Rainfall threatens Louisiana as Tropical Storm Barry moves inland
Hurricane Barry made landfall in Louisiana and weakened to a tropical storm on Saturday. The storm, previously a Category 1 hurricane, brought heavy rainfall and flooding to the Gulf Coast and knocked out power for tens of thousands in the region.
Hurricane Barry: Facts
- The storm made landfall as a Category 1 hurricane near Intracoastal City on Saturday afternoon. It weakened to a tropical storm shortly after.
- Barry could bring "dangerous, life-threatening flooding" with more than 20 inches of rainfall in Louisiana and Mississippi.
- 70,000 people are without power: 67,000 in Louisiana and 3,000 in Mississippi.
- The U.S. Coast Guard rescued at least 12 people amid floodwaters in Louisiana.
Hurricane warnings lifted in Louisiana
According a Saturday update from the National Hurricane Center, the hurricane warning for Louisiana has been lifted. A tropical storm warning is now in effect for the following regions:
- Mouth of the Mississippi River to Sabine Pass
- Lake Pontchartrain and Lake Maurepas including metropolitan New Orleans
A Storm Surge Warning is in effect for Intracoastal City to Biloxi, Mississippi, as well as Lake Pontchartrain. During a Saturday evening press conference, Louisiana Gov. John Bel Edwards urged residents to continue preparing for potential life-threatening flash flooding and to not let their guard down.
"Every storm is different," Edwards said. "My concern is we have a lot of people going to bed tonight thinking the worst is behind them and that's not the case."
Scientists worry about wildlife habitat
Hurricane Barry could affect the environment of the Gulf coast and Lower Mississippi Valley in numerous ways, scientists say. But the extent of the damage is hard to predict because the region faces a rare combination: the storm's anticipated tidal surge and torrential downpour, combined with record-high water levels in the Mississippi River.
"We don't know how the system is going to respond to all this because it's so unusual," said Melissa Baustian, a coastal ecologist with the Water Institute of the Gulf in Baton Rouge.
Also vulnerable are Louisiana's coastal marshes, already hammered by development and flood control measures that prevent natural coastal shoreline replenishment.
"There are going to be short-term effects on the ecosystem," said David Muth of the National Wildlife Federation's Gulf Restoration Program. "But what's out of whack is that this amount of rainfall is linked to a longer-term trend because of climate change, and that's disturbing."
FEMA "confident" in its response
During a Saturday press call, Jeff Byard told reporters he was confident in the Federal Emergency Management Agency's to the continued threat of Tropical Storm Barry. "We have adequate commodities if needed," Byard said.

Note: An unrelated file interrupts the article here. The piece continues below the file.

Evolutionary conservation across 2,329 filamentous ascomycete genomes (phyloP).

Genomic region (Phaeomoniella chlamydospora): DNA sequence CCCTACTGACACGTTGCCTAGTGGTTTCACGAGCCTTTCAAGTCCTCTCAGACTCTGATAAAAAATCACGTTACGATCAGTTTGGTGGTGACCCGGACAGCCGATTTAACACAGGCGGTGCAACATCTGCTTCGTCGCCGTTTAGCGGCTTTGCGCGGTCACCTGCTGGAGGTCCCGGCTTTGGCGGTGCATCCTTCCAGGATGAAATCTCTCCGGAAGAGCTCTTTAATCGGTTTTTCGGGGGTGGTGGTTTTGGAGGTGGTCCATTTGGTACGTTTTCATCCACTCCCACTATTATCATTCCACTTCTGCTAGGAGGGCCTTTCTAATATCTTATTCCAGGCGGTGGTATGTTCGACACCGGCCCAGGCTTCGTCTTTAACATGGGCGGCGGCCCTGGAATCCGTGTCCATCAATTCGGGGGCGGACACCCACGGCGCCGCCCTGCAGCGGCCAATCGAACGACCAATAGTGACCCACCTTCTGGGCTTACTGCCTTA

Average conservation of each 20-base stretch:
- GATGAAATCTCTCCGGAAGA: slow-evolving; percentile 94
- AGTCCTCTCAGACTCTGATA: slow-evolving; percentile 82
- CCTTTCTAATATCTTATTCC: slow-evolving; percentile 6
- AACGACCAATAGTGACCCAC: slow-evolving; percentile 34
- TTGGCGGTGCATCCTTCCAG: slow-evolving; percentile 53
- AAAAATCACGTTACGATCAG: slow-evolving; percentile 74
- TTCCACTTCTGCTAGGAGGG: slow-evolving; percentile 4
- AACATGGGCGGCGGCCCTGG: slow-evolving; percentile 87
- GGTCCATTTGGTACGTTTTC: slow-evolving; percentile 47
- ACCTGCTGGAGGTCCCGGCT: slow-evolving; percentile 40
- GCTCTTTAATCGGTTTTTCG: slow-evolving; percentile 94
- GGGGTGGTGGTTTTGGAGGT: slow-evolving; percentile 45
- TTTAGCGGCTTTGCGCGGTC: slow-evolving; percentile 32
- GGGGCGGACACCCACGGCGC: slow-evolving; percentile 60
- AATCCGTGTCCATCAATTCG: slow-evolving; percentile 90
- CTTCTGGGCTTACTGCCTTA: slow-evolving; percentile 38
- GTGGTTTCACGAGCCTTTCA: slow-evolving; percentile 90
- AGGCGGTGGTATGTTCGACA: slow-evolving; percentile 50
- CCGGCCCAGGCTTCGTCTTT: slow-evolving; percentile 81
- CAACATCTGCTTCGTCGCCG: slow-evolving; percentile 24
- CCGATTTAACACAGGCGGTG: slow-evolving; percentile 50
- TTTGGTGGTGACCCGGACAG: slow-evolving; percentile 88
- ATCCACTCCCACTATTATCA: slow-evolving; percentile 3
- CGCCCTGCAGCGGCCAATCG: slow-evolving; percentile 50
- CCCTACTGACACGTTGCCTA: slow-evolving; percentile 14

Byard serves as the agency's Associate Administrator for the Office of Response and Recovery. Also on the call was Mark Wingate with the Army Corps. of Engineers, who said there was "no concerns of [the Mississippi river] overtopping the levees" in New Orleans.
Wingate said the Army Corps. was providing assistance in Plaquemines Parish, where back levees are being overtopped.
120 dogs and cats transported ahead of storm
The Humane Society of the United States flew more than 120 dogs and cats to safety before Hurricane Barry made landfall in Louisiana on Saturday. The nonprofit said all of the animals are up for adoption.
The animals were rescued mostly from St. Landry Animal Care and Control and St. Martin Animal Shelter on Friday, the organization said in a blog post. The shelters are both located near Lafayette -- in the path of the storm -- and house many of their animals outdoors, making rescue efforts crucial.
The Humane Society said it transported the animals to Virginia to be distributed among various shelter and rescue organizations.
Read more on the operation here.
-- Sophie Lewis
Barry weakens to tropical storm
Barry weakened to a tropical storm Saturday and made landfall on the Louisiana coast, the National Hurricane Center said. The storm has maximum sustained winds of 65 mph and was moving at 6 mph.
Barry, once a Category 1 hurricane, was located about 20 miles west-southwest of Lafayette, the hurricane center said.
"We're not out of the woods yet"
New Orleans Mayor Latoya Cantrell urged residents to remain vigilant as the hurricane approached the Louisiana coast. "We're not out of the woods yet," she said in a news conference Saturday.
"The primary risk continues to remain heavy rains for the city of New Orleans," she added.
Water overtopping levee in Plaquemines Parish
Emergency officials said rising water is overtopping a levee in Plaquemines Parish, CBS affiliate WWL-TV reported. First responders were battling rising water at a back levee system that protects some parts of Plaquemines Parish from coastal flooding.